Once there was a village whose people jointly participated in stealing a yak for food. The man who lost the yak followed their trail to the village. He called out to the villagers, “Do you all live in this village?”
The villagers replied, “We live in no village.”
Again the man asked, “There is a pond in your village. Have you eaten the yak together on the side of the pond?”
Replied the people: “We know of no pond.”
Again he asked, “Is there any tree near the pond?”
They answered, “We know of no tree.”
Again he asked, “Were you on the east side of your village when you stole my yak?”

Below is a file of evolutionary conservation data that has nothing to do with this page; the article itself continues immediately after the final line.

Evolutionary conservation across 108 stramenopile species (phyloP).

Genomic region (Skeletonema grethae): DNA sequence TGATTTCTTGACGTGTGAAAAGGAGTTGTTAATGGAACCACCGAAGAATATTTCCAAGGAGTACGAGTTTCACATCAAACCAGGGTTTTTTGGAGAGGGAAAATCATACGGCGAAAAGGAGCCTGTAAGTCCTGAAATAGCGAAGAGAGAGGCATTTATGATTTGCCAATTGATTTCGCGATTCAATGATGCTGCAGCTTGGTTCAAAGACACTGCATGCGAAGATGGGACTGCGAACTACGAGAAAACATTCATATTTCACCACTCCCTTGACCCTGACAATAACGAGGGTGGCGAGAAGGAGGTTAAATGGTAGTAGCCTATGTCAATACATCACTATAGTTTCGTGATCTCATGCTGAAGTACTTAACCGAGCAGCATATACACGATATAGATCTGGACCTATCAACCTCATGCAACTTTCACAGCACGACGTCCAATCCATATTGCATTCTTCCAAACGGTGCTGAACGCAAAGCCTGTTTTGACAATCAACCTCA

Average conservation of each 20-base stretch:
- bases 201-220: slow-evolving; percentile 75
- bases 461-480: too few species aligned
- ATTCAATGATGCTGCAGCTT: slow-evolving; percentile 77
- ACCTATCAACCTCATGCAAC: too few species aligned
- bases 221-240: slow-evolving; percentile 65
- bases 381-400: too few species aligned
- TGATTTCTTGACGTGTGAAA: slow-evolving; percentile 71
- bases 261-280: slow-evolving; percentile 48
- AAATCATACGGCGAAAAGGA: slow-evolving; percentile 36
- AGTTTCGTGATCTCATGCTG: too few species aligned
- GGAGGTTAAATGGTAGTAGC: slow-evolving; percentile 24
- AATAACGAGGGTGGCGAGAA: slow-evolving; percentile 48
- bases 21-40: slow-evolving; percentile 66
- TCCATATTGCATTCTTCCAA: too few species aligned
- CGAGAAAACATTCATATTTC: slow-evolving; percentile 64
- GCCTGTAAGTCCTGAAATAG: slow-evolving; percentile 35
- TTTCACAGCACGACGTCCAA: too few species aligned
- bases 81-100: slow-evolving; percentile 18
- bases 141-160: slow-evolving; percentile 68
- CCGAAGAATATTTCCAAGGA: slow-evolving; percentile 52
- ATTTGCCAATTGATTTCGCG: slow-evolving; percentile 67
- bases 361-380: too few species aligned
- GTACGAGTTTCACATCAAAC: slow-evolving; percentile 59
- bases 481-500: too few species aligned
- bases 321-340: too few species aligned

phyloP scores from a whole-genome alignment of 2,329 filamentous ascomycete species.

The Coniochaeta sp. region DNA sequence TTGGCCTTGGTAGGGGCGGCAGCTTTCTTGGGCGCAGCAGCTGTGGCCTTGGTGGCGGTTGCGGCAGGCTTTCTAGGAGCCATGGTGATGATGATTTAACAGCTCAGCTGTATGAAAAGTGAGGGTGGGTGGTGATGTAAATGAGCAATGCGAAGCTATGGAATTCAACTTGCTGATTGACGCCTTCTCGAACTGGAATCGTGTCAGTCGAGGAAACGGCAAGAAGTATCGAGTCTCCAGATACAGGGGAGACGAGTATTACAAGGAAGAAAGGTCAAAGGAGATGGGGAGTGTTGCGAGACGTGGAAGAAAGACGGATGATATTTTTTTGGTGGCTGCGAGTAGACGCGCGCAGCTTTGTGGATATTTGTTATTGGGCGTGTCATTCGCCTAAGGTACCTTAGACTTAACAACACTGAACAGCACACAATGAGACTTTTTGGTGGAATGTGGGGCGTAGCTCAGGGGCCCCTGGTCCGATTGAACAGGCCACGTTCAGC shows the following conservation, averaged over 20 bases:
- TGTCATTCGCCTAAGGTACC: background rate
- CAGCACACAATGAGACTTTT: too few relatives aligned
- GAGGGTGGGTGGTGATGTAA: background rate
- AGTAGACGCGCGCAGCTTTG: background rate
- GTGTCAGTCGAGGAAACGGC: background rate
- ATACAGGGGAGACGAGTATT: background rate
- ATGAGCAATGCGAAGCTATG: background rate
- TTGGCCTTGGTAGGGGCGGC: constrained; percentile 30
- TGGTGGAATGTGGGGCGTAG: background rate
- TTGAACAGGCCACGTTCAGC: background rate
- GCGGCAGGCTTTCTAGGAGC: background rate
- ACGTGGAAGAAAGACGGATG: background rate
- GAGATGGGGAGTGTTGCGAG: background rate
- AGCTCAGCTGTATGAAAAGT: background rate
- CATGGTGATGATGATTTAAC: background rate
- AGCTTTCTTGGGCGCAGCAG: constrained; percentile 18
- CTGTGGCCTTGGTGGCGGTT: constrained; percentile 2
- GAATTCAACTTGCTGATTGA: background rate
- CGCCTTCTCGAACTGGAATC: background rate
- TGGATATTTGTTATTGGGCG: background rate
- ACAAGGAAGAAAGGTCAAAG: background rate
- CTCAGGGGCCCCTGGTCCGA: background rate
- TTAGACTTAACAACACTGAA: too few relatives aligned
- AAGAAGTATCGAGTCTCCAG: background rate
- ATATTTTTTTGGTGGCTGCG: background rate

They answered, “We know of no east direction.”
Again he asked, “Wasn’t it at noon when you stole my yak?”
They answered, “We know of no noon time.”
Again he asked, “Although it is possibly true of your first three answers, how can you say there is no direction and no time in all the world. Now I know you are lying. So I don’t believe you at all. Sure enough, you have stolen my yak. Haven’t you?”
Thereupon, the stealer could not but admit it.
So are those who break commandments. People who hide their sins are reluctant to disclose
them. They will, however, go to hell after their death. Since Devas and good gods possess
supernatural eyes, people should not even try to deceive them just like the villagers should
not refuse to admit stealing a yak for food.